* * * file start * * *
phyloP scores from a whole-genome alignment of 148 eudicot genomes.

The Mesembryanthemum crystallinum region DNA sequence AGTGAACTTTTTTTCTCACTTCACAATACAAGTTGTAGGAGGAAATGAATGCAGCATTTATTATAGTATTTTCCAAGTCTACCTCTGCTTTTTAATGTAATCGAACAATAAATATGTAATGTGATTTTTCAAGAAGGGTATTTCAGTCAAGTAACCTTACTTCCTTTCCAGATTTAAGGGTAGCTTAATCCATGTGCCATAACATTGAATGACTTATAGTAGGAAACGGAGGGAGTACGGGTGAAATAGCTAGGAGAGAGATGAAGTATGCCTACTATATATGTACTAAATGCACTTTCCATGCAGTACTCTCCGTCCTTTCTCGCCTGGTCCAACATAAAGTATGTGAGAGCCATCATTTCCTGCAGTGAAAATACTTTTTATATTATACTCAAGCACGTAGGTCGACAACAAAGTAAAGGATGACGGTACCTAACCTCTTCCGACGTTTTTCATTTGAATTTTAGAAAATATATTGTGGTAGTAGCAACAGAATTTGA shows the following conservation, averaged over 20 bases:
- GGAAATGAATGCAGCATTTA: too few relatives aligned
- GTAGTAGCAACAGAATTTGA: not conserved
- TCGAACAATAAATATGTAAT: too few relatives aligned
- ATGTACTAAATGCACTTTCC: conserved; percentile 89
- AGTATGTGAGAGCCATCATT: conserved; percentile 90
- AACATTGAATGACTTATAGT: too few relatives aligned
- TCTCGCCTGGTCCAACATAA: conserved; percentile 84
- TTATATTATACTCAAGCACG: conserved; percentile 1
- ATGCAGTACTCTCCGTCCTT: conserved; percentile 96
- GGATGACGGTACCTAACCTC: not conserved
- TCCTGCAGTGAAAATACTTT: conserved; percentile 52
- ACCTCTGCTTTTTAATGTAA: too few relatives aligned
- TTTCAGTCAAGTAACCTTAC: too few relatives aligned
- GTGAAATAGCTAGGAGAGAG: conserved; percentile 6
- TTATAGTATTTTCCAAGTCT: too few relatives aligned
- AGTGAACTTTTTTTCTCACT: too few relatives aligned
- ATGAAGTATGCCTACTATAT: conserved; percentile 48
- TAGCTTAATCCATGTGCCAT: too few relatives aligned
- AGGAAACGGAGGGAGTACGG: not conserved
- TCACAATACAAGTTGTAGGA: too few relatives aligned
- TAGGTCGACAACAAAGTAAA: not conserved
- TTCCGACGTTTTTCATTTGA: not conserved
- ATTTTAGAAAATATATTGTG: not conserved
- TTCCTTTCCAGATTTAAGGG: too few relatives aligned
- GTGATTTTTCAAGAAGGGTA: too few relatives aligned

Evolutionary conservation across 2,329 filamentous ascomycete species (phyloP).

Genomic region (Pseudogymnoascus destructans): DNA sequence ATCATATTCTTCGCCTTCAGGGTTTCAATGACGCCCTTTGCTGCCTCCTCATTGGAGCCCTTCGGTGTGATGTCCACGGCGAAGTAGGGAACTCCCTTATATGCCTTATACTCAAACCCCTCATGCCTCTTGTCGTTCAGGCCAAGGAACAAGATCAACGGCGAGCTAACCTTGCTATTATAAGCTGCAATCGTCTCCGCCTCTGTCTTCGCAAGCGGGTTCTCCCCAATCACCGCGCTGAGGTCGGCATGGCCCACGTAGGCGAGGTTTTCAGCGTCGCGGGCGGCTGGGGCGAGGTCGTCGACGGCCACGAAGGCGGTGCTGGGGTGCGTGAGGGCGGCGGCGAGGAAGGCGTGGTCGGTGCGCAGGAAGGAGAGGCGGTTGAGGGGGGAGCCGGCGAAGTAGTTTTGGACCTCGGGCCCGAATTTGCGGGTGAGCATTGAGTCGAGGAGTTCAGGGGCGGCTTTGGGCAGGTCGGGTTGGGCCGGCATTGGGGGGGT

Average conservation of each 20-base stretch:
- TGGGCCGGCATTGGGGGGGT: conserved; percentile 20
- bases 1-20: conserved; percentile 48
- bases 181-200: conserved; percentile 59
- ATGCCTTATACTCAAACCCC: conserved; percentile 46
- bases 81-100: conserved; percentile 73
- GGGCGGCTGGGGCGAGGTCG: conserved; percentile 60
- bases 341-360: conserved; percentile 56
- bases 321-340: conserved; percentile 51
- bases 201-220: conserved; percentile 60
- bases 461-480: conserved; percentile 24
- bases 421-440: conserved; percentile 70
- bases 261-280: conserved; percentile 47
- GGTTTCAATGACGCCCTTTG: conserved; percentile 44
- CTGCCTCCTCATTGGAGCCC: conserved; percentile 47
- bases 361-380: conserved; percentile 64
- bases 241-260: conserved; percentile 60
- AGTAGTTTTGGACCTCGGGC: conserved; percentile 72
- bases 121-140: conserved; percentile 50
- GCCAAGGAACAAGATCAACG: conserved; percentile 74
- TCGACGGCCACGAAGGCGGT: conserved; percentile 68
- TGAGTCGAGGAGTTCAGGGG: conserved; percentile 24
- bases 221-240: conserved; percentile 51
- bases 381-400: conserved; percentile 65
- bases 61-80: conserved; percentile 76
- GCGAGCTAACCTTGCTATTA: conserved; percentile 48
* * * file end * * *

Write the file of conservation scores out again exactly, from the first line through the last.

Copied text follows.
phyloP scores from a whole-genome alignment of 148 eudicot genomes.

The Mesembryanthemum crystallinum region DNA sequence AGTGAACTTTTTTTCTCACTTCACAATACAAGTTGTAGGAGGAAATGAATGCAGCATTTATTATAGTATTTTCCAAGTCTACCTCTGCTTTTTAATGTAATCGAACAATAAATATGTAATGTGATTTTTCAAGAAGGGTATTTCAGTCAAGTAACCTTACTTCCTTTCCAGATTTAAGGGTAGCTTAATCCATGTGCCATAACATTGAATGACTTATAGTAGGAAACGGAGGGAGTACGGGTGAAATAGCTAGGAGAGAGATGAAGTATGCCTACTATATATGTACTAAATGCACTTTCCATGCAGTACTCTCCGTCCTTTCTCGCCTGGTCCAACATAAAGTATGTGAGAGCCATCATTTCCTGCAGTGAAAATACTTTTTATATTATACTCAAGCACGTAGGTCGACAACAAAGTAAAGGATGACGGTACCTAACCTCTTCCGACGTTTTTCATTTGAATTTTAGAAAATATATTGTGGTAGTAGCAACAGAATTTGA shows the following conservation, averaged over 20 bases:
- GGAAATGAATGCAGCATTTA: too few relatives aligned
- GTAGTAGCAACAGAATTTGA: not conserved
- TCGAACAATAAATATGTAAT: too few relatives aligned
- ATGTACTAAATGCACTTTCC: conserved; percentile 89
- AGTATGTGAGAGCCATCATT: conserved; percentile 90
- AACATTGAATGACTTATAGT: too few relatives aligned
- TCTCGCCTGGTCCAACATAA: conserved; percentile 84
- TTATATTATACTCAAGCACG: conserved; percentile 1
- ATGCAGTACTCTCCGTCCTT: conserved; percentile 96
- GGATGACGGTACCTAACCTC: not conserved
- TCCTGCAGTGAAAATACTTT: conserved; percentile 52
- ACCTCTGCTTTTTAATGTAA: too few relatives aligned
- TTTCAGTCAAGTAACCTTAC: too few relatives aligned
- GTGAAATAGCTAGGAGAGAG: conserved; percentile 6
- TTATAGTATTTTCCAAGTCT: too few relatives aligned
- AGTGAACTTTTTTTCTCACT: too few relatives aligned
- ATGAAGTATGCCTACTATAT: conserved; percentile 48
- TAGCTTAATCCATGTGCCAT: too few relatives aligned
- AGGAAACGGAGGGAGTACGG: not conserved
- TCACAATACAAGTTGTAGGA: too few relatives aligned
- TAGGTCGACAACAAAGTAAA: not conserved
- TTCCGACGTTTTTCATTTGA: not conserved
- ATTTTAGAAAATATATTGTG: not conserved
- TTCCTTTCCAGATTTAAGGG: too few relatives aligned
- GTGATTTTTCAAGAAGGGTA: too few relatives aligned

Evolutionary conservation across 2,329 filamentous ascomycete species (phyloP).

Genomic region (Pseudogymnoascus destructans): DNA sequence ATCATATTCTTCGCCTTCAGGGTTTCAATGACGCCCTTTGCTGCCTCCTCATTGGAGCCCTTCGGTGTGATGTCCACGGCGAAGTAGGGAACTCCCTTATATGCCTTATACTCAAACCCCTCATGCCTCTTGTCGTTCAGGCCAAGGAACAAGATCAACGGCGAGCTAACCTTGCTATTATAAGCTGCAATCGTCTCCGCCTCTGTCTTCGCAAGCGGGTTCTCCCCAATCACCGCGCTGAGGTCGGCATGGCCCACGTAGGCGAGGTTTTCAGCGTCGCGGGCGGCTGGGGCGAGGTCGTCGACGGCCACGAAGGCGGTGCTGGGGTGCGTGAGGGCGGCGGCGAGGAAGGCGTGGTCGGTGCGCAGGAAGGAGAGGCGGTTGAGGGGGGAGCCGGCGAAGTAGTTTTGGACCTCGGGCCCGAATTTGCGGGTGAGCATTGAGTCGAGGAGTTCAGGGGCGGCTTTGGGCAGGTCGGGTTGGGCCGGCATTGGGGGGGT

Average conservation of each 20-base stretch:
- TGGGCCGGCATTGGGGGGGT: conserved; percentile 20
- bases 1-20: conserved; percentile 48
- bases 181-200: conserved; percentile 59
- ATGCCTTATACTCAAACCCC: conserved; percentile 46
- bases 81-100: conserved; percentile 73
- GGGCGGCTGGGGCGAGGTCG: conserved; percentile 60
- bases 341-360: conserved; percentile 56
- bases 321-340: conserved; percentile 51
- bases 201-220: conserved; percentile 60
- bases 461-480: conserved; percentile 24
- bases 421-440: conserved; percentile 70
- bases 261-280: conserved; percentile 47
- GGTTTCAATGACGCCCTTTG: conserved; percentile 44
- CTGCCTCCTCATTGGAGCCC: conserved; percentile 47
- bases 361-380: conserved; percentile 64
- bases 241-260: conserved; percentile 60
- AGTAGTTTTGGACCTCGGGC: conserved; percentile 72
- bases 121-140: conserved; percentile 50
- GCCAAGGAACAAGATCAACG: conserved; percentile 74
- TCGACGGCCACGAAGGCGGT: conserved; percentile 68
- TGAGTCGAGGAGTTCAGGGG: conserved; percentile 24
- bases 221-240: conserved; percentile 51
- bases 381-400: conserved; percentile 65
- bases 61-80: conserved; percentile 76
- GCGAGCTAACCTTGCTATTA: conserved; percentile 48